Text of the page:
The term "permafrost" refers to permanently frozen ground. If it thaws, there is a risk of natural hazards like rockfalls or debris flows. Our research in permafrost regions supplies us with vital information about the state of the permafrost. Our aim is to gain a better understanding of the processes affecting it and to detect risks at an early stage.
The term "permafrost" describes ground – such as rock, debris or moraine – that is permanently below a temperature of 0°C. But in summer, the topmost layer of the ground above the permafrost also warms up to above 0°C. This is known as the active layer. Permafrost covers some five percent of Switzerland’s territory and is mainly found in scree slopes and rock walls in cold locations at elevations above 2,500 metres. It is not so much the air temperature as the ground surface temperature that determines whether permafrost is present. Solar radiation and the depth and duration of snow cover all have a substantial impact on the ground surface temperature. Although permafrost is not immediately visible, there are some landforms that can indicate its presence, such as rock glaciers.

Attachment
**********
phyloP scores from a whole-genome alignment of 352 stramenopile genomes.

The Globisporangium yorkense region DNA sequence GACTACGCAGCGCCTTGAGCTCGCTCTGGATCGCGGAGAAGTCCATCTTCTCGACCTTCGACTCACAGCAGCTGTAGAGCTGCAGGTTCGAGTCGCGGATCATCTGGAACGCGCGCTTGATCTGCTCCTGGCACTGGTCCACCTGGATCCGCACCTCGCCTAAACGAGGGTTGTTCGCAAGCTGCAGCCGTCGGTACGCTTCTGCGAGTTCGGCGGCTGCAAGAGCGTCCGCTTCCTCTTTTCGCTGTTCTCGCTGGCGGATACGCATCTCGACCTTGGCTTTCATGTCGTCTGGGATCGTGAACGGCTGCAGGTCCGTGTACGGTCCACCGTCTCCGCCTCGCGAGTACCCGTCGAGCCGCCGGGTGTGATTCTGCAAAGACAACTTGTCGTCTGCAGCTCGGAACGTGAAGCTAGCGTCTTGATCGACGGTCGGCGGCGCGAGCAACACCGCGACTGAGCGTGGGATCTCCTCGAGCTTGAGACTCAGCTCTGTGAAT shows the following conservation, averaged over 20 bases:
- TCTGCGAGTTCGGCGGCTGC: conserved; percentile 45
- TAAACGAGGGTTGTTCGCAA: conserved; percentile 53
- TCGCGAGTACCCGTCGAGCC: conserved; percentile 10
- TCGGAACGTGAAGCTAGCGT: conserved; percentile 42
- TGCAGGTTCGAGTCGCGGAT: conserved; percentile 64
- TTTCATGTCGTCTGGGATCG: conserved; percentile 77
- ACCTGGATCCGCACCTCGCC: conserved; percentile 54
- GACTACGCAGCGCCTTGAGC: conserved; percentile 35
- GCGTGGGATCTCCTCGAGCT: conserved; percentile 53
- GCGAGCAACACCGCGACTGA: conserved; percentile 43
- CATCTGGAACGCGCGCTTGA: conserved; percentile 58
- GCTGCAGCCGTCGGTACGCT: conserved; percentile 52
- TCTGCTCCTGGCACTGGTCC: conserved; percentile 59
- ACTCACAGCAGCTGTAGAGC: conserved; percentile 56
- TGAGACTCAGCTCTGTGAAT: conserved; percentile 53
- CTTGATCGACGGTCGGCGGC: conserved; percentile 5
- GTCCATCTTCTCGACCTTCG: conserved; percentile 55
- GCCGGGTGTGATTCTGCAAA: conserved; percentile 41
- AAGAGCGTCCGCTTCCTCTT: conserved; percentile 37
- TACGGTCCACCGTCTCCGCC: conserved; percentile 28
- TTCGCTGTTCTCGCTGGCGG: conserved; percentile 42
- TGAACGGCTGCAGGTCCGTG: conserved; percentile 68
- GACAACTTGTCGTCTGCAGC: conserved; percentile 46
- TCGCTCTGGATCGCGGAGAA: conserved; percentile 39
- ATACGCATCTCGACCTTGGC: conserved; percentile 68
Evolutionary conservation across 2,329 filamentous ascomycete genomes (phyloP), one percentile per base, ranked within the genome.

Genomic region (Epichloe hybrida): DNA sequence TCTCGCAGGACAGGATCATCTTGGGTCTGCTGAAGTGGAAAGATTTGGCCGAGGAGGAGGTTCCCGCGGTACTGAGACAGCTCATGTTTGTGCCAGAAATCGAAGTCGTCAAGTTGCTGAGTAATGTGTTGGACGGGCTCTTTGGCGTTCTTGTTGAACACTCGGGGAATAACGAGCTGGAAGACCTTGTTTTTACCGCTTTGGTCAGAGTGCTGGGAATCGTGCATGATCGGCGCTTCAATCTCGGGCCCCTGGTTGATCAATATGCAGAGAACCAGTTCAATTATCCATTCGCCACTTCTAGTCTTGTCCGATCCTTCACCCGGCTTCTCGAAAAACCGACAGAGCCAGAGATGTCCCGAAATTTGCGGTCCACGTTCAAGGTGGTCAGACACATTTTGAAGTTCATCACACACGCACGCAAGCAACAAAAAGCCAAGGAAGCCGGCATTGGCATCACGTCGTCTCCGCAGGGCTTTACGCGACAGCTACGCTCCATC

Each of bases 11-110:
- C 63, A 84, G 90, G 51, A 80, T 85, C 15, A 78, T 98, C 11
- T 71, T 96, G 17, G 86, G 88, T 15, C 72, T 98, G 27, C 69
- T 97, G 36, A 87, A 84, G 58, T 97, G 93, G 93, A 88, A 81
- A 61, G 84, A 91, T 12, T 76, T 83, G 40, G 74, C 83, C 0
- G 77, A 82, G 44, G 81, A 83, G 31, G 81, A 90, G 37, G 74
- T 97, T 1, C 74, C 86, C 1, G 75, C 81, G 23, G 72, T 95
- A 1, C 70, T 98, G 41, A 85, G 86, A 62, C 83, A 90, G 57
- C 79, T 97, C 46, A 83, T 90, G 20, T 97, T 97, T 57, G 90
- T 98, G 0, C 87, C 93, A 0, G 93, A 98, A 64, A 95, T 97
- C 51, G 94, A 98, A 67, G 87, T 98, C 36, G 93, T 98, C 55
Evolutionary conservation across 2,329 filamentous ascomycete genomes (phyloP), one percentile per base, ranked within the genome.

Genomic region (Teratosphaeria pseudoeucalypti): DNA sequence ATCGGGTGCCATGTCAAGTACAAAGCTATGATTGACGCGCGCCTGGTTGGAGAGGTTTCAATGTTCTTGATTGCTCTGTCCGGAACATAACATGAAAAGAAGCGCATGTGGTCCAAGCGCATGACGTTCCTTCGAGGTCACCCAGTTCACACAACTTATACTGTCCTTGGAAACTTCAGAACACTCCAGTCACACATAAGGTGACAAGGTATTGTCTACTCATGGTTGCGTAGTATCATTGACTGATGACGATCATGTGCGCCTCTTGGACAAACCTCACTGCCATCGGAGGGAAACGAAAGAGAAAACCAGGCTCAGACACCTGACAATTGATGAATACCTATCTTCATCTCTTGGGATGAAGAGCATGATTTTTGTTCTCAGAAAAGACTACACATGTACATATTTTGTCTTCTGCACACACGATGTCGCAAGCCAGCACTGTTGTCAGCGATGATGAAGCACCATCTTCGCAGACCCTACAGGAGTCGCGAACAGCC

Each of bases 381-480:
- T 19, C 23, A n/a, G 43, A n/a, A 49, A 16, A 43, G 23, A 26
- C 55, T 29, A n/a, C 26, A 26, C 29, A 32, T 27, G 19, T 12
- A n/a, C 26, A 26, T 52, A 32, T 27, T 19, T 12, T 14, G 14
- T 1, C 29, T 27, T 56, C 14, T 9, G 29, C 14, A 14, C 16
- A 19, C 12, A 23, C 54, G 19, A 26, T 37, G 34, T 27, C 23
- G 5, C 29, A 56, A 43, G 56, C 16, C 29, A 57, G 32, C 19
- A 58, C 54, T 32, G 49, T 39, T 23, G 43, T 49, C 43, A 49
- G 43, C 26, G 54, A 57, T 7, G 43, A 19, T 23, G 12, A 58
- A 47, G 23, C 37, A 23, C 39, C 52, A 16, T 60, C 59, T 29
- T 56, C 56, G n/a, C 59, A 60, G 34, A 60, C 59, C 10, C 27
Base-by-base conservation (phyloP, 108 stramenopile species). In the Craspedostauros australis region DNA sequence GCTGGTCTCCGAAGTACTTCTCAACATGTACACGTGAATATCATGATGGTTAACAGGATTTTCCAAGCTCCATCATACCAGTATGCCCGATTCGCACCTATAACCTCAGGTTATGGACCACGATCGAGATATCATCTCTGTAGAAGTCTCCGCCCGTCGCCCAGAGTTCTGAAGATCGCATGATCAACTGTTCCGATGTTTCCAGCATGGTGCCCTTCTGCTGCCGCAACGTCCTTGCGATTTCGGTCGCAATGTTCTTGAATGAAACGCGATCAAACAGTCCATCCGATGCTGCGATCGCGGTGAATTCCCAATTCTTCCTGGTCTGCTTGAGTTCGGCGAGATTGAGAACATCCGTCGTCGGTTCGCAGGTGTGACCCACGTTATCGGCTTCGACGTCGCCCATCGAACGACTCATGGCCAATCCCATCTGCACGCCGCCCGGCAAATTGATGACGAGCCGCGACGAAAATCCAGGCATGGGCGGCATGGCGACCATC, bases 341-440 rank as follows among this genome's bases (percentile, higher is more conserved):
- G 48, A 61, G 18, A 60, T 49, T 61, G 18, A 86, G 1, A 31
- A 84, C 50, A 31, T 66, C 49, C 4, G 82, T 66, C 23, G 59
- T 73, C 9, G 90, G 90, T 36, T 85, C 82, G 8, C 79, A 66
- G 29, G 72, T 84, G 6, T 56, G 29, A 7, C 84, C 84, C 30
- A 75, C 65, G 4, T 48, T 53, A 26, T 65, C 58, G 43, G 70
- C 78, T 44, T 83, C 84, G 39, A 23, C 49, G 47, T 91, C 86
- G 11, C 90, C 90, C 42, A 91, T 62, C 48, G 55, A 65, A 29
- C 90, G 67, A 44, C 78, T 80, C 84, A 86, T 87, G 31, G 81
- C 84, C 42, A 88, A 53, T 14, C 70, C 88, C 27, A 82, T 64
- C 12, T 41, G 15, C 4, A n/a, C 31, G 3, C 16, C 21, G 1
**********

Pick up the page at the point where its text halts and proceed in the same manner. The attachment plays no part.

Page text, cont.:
Data from boreholes
Since 1996, we have drilled boreholes at thirty permafrost sites in the Swiss Alps. We have fitted these boreholes with thermometers and are investigating the snow cover. The permafrost measurement network run by the WSL Institute for Snow and Avalanche Research SLF provides essential information about the state of the permafrost and helps to understand the complex interactions between the ground surface and the underlying substrate. Nine of SLF’s boreholes are part of the Swiss Permafrost Monitoring Network, PERMOS, which is responsible for monitoring permafrost throughout Switzerland. We also use various measuring devices to collect information about the dynamics of rock walls and rock glaciers.
Permafrost is not a natural hazard. However, if the ice in permafrost melts, the ground may become less stable, which can result in subsidence, landslides, scree or soil creep, debris flows or rockslides.
Klebeanker sind Verbundanker, bei denen die Kraftübertragung zwischen Ankerstange und Bohrlochwand über einen Kunstharzmörtel erfolgt. Das Praxismerkblatt zeigt den Einsatz von Klebeankern im Lawinen- und Steinschlagverbau.
The presented methodologies pave the way to a comprehensive understanding of rock-ground and rock-net interaction, a key requirement to improve the design of flexible barriers that account for the role of rock shape, spin and eccentric impacts in rockfall protection.